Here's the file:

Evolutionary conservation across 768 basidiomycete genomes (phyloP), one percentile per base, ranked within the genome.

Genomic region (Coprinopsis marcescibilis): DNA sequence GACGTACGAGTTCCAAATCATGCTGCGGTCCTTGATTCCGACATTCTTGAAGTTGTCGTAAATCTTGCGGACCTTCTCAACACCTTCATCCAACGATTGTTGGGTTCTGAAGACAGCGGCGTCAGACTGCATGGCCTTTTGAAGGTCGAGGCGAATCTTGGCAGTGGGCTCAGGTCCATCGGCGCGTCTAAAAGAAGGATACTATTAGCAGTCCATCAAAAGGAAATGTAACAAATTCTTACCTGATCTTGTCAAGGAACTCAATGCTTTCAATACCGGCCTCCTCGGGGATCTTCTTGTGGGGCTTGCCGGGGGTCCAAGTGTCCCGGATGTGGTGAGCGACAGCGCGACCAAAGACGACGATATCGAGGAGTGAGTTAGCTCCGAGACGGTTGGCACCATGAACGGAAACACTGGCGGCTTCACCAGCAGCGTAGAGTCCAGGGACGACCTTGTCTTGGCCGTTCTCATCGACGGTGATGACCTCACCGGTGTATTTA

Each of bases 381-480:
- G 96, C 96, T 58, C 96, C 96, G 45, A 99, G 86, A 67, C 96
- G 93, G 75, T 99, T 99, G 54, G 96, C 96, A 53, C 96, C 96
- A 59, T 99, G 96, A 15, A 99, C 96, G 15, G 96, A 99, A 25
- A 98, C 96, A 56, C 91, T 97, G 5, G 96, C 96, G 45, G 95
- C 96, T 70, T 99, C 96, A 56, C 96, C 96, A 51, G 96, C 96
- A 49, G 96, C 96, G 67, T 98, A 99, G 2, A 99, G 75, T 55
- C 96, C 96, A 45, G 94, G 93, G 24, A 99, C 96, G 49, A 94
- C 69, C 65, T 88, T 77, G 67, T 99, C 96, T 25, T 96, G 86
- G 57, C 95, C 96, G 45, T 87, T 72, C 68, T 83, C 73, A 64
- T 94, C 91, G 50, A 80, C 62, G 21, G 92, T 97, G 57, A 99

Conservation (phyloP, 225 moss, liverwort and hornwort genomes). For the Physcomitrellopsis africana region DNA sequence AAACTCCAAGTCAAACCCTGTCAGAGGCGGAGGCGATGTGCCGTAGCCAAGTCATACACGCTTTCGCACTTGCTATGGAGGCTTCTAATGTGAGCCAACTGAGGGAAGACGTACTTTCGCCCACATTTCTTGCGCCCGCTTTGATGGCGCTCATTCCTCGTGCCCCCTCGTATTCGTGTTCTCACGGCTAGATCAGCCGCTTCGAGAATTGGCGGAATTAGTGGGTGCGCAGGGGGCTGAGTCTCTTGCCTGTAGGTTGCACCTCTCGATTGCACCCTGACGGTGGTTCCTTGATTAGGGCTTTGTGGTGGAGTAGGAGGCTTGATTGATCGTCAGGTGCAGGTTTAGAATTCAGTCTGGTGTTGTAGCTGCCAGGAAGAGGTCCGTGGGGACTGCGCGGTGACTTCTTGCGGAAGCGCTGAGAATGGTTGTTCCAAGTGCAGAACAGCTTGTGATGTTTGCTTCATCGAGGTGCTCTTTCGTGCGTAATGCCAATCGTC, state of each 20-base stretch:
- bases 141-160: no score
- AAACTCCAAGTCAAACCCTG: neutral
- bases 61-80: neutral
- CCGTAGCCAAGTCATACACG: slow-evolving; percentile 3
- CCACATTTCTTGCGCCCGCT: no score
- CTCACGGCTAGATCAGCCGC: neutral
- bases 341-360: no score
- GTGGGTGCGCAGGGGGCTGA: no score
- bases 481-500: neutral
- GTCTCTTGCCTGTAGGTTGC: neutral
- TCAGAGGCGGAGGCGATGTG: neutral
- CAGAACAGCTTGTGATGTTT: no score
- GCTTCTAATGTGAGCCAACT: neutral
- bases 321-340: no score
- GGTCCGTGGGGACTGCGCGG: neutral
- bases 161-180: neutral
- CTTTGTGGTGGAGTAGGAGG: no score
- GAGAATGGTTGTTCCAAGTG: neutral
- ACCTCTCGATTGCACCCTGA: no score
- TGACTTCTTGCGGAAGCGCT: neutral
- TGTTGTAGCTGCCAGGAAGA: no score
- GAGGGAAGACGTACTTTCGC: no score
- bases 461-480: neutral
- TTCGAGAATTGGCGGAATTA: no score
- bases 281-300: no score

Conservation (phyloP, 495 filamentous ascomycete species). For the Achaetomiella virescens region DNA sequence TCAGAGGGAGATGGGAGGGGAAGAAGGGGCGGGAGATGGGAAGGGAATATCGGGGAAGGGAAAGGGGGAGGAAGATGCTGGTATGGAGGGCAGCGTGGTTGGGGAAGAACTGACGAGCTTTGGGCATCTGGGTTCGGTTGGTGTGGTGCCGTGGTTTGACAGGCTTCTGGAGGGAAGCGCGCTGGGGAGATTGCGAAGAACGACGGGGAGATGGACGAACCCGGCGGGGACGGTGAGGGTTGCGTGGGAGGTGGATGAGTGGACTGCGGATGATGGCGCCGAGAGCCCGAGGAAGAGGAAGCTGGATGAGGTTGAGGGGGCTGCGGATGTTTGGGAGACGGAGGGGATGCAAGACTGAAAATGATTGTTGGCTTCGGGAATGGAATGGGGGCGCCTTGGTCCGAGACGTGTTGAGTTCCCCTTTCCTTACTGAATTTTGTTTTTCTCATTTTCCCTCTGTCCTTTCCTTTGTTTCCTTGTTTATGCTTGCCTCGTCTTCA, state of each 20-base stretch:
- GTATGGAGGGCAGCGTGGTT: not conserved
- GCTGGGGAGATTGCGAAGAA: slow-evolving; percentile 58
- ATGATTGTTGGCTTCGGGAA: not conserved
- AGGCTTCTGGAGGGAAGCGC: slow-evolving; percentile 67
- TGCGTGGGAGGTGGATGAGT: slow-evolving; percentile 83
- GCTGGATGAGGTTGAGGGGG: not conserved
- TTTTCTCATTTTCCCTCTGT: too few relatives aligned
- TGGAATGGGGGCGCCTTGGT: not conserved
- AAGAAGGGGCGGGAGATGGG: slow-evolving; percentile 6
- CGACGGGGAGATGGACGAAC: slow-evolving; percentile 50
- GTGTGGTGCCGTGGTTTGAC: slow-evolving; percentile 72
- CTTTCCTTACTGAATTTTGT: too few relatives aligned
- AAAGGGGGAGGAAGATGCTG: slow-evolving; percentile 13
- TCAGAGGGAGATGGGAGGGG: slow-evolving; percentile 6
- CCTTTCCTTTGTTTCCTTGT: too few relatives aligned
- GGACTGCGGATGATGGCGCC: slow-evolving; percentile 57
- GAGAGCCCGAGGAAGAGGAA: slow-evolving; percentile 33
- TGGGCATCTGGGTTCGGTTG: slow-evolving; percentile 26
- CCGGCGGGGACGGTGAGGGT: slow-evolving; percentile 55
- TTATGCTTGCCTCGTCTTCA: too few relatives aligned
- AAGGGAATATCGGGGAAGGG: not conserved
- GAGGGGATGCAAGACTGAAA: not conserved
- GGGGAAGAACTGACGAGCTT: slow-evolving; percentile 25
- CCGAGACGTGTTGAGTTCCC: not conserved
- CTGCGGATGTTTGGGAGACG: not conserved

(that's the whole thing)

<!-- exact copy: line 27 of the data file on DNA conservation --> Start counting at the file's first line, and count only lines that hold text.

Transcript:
- GCTTCTAATGTGAGCCAACT: neutral